Australians skipping municipal elections due to massive Covid rules could be fined $125

Australians are forced to bring their own PENS and queue for hours at municipal elections – but still be fined up to $125 if they don’t show up

  • Failure to vote in local elections could cost you $125 in fines plus other penalties
  • Australia is one of only 16 countries actively enforcing compulsory voting
  • Voting will be more annoying this year with a list of Covid rules slowing it down










Australians can be fined up to $125 and their drivers license suspended for failing to vote in municipal elections.

New Covid procedures will also be imposed this year, making voting an even more tedious and time-consuming task that more people will want to avoid.

Voters will have to bring their own pens or throw away disposable pens, wear masks and longer queues at login and social distancing.

Elections will cost $57 million this year on December 4 in NSW as a result of Covid proceedings, which come ahead of the easing of restrictions on December 15.

Not voting could cost you up to $125 depending on the state you live in (stock image)

“We know that Covid-19 has prompted people to consider their voting options. Voter safety is paramount, as is ensuring that every eligible voter in NSW has an opportunity to make their voices heard,” said NSW Election Commissioner John Schmidt.

“All polling stations will be run in accordance with Covid safe election guidelines, including wearing of masks and physical distancing.

“Voters can bring their own pens and must check in with the Service NSW QR codes and follow any NSW Health advice.”

Each state has a different penalty for missing the vote, with most adding a second penalty depending on how long it takes you to respond.

The NSW Electoral Commission is fined $55 for failing to vote without a valid reason.

“If you fail to vote in a state or local government election and have no valid reason, you will be fined $55,” the rules read.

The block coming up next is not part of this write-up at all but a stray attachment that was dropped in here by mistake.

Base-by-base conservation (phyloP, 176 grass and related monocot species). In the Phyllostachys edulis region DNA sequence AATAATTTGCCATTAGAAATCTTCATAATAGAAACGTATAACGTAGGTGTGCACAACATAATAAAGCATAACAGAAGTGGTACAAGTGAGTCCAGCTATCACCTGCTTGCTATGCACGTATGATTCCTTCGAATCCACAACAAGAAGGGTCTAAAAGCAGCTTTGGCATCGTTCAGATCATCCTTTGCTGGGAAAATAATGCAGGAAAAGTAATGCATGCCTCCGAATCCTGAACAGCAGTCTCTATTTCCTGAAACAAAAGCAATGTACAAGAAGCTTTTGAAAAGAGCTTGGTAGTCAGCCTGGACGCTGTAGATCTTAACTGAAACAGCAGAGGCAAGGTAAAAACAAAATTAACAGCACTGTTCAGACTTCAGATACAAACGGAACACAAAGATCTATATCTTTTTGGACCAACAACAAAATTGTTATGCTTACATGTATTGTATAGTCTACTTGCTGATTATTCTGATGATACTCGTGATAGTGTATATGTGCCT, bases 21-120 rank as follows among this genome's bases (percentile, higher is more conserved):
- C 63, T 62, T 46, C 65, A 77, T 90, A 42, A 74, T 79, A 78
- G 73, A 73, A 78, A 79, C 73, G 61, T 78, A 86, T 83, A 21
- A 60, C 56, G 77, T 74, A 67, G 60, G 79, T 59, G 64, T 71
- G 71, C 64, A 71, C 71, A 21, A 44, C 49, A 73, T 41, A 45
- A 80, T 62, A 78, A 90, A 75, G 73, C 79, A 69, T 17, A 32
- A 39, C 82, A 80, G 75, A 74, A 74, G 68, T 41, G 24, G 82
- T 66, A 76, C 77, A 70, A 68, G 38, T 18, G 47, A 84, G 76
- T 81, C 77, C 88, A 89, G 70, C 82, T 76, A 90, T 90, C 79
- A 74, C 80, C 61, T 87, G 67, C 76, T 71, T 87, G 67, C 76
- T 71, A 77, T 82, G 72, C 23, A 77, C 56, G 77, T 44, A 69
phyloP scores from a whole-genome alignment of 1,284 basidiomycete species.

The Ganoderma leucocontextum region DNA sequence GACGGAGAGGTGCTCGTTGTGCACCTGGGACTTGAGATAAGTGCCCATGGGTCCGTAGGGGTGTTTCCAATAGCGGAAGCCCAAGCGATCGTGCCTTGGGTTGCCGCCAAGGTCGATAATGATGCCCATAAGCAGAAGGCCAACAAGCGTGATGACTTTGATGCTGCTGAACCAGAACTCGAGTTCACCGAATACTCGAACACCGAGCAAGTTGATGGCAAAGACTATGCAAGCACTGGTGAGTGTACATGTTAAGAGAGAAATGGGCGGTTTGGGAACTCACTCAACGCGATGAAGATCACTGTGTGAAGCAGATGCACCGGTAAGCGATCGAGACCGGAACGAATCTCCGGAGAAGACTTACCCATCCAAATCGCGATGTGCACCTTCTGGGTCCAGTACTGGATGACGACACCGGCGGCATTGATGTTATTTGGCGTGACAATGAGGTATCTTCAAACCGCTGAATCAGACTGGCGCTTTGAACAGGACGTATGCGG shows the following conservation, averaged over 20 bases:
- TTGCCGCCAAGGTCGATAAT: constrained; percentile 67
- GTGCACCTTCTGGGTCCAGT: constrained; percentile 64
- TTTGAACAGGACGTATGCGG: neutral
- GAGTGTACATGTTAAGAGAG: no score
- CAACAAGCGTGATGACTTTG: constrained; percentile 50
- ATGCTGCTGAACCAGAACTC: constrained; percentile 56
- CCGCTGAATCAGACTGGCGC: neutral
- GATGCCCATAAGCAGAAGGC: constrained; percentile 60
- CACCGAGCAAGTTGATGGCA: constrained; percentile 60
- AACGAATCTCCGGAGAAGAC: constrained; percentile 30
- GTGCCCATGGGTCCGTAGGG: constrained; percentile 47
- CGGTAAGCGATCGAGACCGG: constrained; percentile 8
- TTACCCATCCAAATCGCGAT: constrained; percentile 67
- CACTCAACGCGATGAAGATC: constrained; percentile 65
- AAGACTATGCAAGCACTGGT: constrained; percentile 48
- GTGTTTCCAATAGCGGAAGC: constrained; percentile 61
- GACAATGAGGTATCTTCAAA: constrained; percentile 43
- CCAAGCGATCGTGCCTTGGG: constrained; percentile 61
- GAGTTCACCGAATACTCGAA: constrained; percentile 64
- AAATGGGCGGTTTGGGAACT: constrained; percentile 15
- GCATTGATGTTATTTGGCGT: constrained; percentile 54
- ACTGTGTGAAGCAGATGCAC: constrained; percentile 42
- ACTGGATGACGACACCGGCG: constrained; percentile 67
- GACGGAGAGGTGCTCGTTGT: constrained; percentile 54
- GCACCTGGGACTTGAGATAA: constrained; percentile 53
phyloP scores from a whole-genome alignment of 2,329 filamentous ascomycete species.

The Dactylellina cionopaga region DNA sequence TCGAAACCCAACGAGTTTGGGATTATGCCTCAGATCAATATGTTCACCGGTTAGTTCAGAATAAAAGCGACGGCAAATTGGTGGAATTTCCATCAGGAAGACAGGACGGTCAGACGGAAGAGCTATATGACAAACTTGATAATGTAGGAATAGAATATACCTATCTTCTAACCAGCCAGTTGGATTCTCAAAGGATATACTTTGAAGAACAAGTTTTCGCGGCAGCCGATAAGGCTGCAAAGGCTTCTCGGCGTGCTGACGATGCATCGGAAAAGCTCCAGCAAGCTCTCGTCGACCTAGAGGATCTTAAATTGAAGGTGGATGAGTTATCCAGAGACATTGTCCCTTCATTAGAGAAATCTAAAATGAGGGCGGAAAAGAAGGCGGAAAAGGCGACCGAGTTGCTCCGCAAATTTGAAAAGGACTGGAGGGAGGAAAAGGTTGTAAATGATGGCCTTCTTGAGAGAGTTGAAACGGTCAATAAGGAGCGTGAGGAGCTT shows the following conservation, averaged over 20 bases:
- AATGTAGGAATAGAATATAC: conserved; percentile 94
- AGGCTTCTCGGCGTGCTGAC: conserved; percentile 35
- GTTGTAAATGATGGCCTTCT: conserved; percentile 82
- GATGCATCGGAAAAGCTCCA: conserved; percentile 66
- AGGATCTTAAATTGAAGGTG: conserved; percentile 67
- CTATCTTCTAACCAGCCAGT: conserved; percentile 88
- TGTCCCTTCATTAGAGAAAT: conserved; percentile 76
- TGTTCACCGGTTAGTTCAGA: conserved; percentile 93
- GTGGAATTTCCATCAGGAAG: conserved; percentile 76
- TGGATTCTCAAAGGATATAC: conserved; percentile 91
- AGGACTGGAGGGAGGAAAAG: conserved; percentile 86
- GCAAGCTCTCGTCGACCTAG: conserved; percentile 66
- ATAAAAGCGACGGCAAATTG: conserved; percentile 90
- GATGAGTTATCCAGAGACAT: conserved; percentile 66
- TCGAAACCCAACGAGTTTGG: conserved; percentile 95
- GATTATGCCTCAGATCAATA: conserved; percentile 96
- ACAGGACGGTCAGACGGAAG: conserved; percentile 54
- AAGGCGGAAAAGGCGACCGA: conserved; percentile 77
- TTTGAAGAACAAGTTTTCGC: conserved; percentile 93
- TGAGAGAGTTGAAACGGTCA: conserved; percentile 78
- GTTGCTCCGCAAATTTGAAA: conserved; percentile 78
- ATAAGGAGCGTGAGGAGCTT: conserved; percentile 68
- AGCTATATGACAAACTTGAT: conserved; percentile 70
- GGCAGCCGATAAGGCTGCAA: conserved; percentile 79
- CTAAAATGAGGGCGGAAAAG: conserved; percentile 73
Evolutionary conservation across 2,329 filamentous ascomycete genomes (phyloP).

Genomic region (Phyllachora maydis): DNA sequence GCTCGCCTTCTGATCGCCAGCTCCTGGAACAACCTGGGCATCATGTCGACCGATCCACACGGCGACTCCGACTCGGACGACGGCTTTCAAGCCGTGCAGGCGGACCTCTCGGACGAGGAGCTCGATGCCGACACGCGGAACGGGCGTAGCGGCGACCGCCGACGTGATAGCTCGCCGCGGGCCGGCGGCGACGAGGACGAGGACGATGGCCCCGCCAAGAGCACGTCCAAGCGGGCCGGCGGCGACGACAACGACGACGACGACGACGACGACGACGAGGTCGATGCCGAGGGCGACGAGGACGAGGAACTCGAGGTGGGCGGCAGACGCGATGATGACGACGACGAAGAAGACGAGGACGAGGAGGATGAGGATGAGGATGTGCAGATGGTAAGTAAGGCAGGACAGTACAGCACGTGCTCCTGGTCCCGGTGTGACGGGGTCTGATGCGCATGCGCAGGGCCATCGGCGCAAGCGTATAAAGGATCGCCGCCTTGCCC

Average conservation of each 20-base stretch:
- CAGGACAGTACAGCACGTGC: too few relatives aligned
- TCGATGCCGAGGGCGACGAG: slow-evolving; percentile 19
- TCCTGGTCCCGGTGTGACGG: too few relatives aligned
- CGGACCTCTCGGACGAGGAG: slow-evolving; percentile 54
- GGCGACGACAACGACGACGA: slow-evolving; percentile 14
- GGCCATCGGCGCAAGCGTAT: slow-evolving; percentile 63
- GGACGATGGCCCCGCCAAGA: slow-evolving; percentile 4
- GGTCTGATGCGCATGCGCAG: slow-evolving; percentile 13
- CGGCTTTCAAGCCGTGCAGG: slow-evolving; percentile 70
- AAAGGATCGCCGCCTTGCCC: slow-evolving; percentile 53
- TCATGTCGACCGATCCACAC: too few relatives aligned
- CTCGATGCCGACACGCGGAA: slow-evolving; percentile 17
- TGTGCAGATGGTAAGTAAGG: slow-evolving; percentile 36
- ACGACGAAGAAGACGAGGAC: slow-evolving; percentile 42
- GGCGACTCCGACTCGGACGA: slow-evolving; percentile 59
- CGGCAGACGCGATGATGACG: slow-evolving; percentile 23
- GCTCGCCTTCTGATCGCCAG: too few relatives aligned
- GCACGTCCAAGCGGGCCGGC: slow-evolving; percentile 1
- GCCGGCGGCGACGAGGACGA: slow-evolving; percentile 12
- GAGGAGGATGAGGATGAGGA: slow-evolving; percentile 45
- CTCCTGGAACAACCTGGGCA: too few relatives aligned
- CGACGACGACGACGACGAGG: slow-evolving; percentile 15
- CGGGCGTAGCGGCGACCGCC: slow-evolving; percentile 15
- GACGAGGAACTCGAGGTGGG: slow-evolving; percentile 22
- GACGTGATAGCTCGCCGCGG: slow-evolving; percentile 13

If you don’t respond to the first fine within 28 days, the NSW Electoral Commission will charge an additional $65, bringing the total to $120.

In some states, non-voters can lose their driver's license if they don't vote (stock image)

In some states, non-voters can lose their driver’s license if they don’t vote (stock image)

Australia is one of only 16 countries to actively enforce voting (stock image)

Australia is one of only 16 countries to actively enforce voting (stock image)

Countries with compulsory voting

  • Argentina – voluntary if 16-18
  • Australia
  • Belgium
  • Bolivia – not enforced if 70+
  • Brazil – voluntary if illiterate, aged 16-18 or 70+
  • Ecuador – voluntary if 16-18 years or 65+
  • Liechtenstein
  • Luxembourg – voluntary at 70+
  • nauru
  • North Korea – only one candidate
  • Peru – voluntary at 75+
  • Samoa
  • Singapore
  • Switzerland – only in one canton
  • Turkey
  • Uruguay

In Victoria, the initial fine for missing a vote is $81, increasing to $106.10 if the first fine is not paid within 28 days.

South Australia imposes a fine of $70, up to $125 at the risk of losing your driver’s license, having wages collected and assets frozen.

Western Australia has an initial fine of $20 for first-time offenders, which goes up to $50 for more, and failure to pay can result in license suspension.

Tasmania’s fine for skipping a vote is $20, which can be referred to the Monetary Penalty Enforcement Service, which can impose community service orders.

Missing state and federal elections could add up to an even bigger bill.

In 2016, Darwin man Frank Bost refused to vote on principle and went to court.

He pleaded guilty to violating the Commonwealth Electoral Act and was ordered to pay $308, including a fine, as well as the Australian Electoral Commission’s legal costs.

Something similar happened in 2016 with Tasmanian woman Emma Louise Pearce.

Ms Pearce did not vote in the 2016 federal election and was sued by Commonwealth prosecutors.

After telling the court she disagreed with the voting system she was affected with a $180 fine, legal fees, and a criminal conviction.

Australia is one of only 16 countries to actively enforce compulsory voting.

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